The balance of justice

“From the opposite ends of a horizontal balance hang (left) a triangle from which are suspended the corpses of thirteen sailors, and (right) the body of a military officer in uniform (Governor Wall); all have bandaged eyes. The balance hangs in front of a stone building, in the centre of which is an open door showing men seated at a council table, a messenger stands in the doorway giving a dispatch box marked ‘GR’ to another messenger, saying, “Deliver this Immediatly He must Die.” The pilastered doorway is inscribed: ‘Justitiae Soror Fides’; above it are kneeling statues of Truth and Justice; between them they support an inscribed tablet: ‘It is determined that British Justice shall never be Stained by Partiality, while the poor & ignorant suffer for their Folly the Rich shall also suffer for their Brutality and Infamy.’ On the wall are two placards: (left) ‘An Account of the Mutiny’, and (right) ‘A Full True and Particular Account of the Trial of . . . For the Murder of. . .’ This is headed by a print of a man being tied to a cannon and flogged, while an officer looks on and soldiers stand at attention.”–British Museum online catalogue.

  • Title: The balance of justice [graphic] : NB in a few days will be published the old gunner lashed to the shrouds.
  • Published: [London: Pud. March 3d 1802 by S.W. Fores, 50 Piccadilly, 3 March 1802]

Catalog Record & Digital Collection


Acquired November 2013

The sailor and the judge

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A judge sits in a chair (left) looking at sailor who stands, hat in hand, before him. He says, “Are you certain, in respect to your being sober at the time the circumstance happened.” The sailor with caricatured features and warts on his face, replies: “Sober. come I like that, may I never again weigh anchor if I would not call him a lubber be he who he would, that would say I was drunk, please your grave and reverend worship. I had only shipp’d in eight grogs and a gill not enough to make a lawyer merry, in short your honor, I’ll be d-nd if I was not as sober as a judge.”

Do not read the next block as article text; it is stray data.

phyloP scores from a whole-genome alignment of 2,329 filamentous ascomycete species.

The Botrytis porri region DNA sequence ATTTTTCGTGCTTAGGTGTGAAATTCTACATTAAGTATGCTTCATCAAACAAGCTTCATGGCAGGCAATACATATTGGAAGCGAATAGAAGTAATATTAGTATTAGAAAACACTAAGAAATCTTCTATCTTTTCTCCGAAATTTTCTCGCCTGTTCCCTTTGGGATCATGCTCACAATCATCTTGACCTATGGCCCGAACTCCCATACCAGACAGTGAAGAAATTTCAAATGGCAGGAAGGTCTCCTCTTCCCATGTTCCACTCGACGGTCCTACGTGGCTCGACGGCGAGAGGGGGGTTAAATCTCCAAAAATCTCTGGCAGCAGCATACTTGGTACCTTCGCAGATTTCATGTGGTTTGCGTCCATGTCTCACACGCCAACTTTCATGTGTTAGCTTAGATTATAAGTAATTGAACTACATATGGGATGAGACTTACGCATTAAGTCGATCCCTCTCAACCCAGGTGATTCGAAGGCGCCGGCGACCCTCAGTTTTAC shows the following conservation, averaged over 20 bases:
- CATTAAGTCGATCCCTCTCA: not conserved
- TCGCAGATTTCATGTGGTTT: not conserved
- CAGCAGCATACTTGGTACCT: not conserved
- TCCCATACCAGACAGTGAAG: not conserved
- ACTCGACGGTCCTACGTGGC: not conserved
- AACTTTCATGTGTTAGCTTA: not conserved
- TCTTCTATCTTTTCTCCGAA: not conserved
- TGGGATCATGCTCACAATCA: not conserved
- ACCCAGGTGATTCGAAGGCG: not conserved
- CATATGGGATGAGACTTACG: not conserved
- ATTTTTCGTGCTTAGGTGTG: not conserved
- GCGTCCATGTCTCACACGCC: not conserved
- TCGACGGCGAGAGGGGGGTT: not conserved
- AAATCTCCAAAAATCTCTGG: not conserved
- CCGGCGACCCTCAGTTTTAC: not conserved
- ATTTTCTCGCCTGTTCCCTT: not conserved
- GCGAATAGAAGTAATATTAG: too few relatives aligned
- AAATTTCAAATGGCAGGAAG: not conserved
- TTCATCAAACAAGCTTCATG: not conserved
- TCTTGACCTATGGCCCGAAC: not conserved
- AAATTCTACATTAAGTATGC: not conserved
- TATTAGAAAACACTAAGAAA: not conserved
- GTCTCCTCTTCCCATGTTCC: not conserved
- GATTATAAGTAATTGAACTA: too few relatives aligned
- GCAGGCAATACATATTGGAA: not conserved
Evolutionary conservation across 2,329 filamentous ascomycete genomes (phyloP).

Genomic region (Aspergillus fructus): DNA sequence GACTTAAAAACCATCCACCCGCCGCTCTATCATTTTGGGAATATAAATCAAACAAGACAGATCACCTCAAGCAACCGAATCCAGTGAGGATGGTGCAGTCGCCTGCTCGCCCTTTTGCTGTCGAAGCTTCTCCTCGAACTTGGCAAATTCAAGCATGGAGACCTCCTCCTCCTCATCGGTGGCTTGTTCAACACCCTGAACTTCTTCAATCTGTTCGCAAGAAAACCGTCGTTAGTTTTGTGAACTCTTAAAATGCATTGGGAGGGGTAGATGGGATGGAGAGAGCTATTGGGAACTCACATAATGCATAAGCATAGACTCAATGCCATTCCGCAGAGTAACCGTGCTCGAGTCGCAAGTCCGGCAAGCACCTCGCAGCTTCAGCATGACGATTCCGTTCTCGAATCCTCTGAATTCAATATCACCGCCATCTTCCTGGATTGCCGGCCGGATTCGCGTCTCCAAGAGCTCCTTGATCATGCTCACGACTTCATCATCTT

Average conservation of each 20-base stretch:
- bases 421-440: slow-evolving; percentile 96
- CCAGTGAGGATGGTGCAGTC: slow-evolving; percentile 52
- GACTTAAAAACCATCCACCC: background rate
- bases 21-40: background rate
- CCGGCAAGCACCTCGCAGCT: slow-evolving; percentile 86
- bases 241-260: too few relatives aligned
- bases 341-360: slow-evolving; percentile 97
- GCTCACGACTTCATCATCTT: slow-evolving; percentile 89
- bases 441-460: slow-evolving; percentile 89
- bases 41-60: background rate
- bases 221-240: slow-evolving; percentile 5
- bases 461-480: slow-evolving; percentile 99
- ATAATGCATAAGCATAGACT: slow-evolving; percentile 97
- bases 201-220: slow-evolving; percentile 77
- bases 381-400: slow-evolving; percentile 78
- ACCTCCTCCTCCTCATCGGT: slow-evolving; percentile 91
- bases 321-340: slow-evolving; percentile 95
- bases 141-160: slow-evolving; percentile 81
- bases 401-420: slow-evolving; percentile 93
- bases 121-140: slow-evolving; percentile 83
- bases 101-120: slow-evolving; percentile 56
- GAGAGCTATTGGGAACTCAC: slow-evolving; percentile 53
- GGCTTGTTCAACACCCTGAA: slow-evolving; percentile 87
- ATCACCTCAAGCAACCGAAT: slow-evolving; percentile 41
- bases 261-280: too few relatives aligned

• Printmaker: Roberts, Piercy, active 1791-1805, printmaker.
  • Title: The sailor and the judge [graphic] / etch’d by Roberts.
  • Published: [London : Pubd. by Roberts, Middle Row, Holborn, between 1800 and 1807?]

Catalog Record & Digital Collection


Acquired November 2013

Impressment orders for … Middlesex …

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A three page summary signed by ‘Butler” of the General Session of His Majesty’s Justices in Middlesex responding to the “speedy supply of Seamen and Seafaring Men to Man his Majesty’s Fleet”.

  • Author: Middlesex (England). Justices of the Peace.
  • Title: Impressment orders for the county of Middlesex, 1771 October 25.

Catalog record

LWL Mss File 103

Acquired November 2012

Jack in his element

Jack in his element.

Published: [London] : Publish’d 17th June 1793 by Robt. Sayer & Co., Fleet Street, London, [1793]

793.06.17.01+ Impression 2

Poll, the widow of William, stands at her cottage door in a village near the sea, a ship in full-sail in the distance, as Jack delivers the sad news of the death of her husband. In the verses engraved below recount the “jovial” life of a sailor to the refrain of “In every mess I finds a friend, in every port a wife.” Five columns of verse below title: Bold Jack the sailor, here I come, pray how d’ye like my nib …

Jack in his element: 1 print on wove paper : mezzotint ; plate mark 35.3 x 25.3 cm., on sheet 37 x 29 cm.Subjects (Library of Congress): Sailors; Dwellings; Servants; Spouses; Satires (Visual works)–England–1793; Genre prints–England–1793; Mezzotints–England–London–1793; Sayer, Robert, 1725-1794, publisher.

Gift of William M. O’Keefe; July 2010.

Lewis Walpole Library new acquisition: July, 2010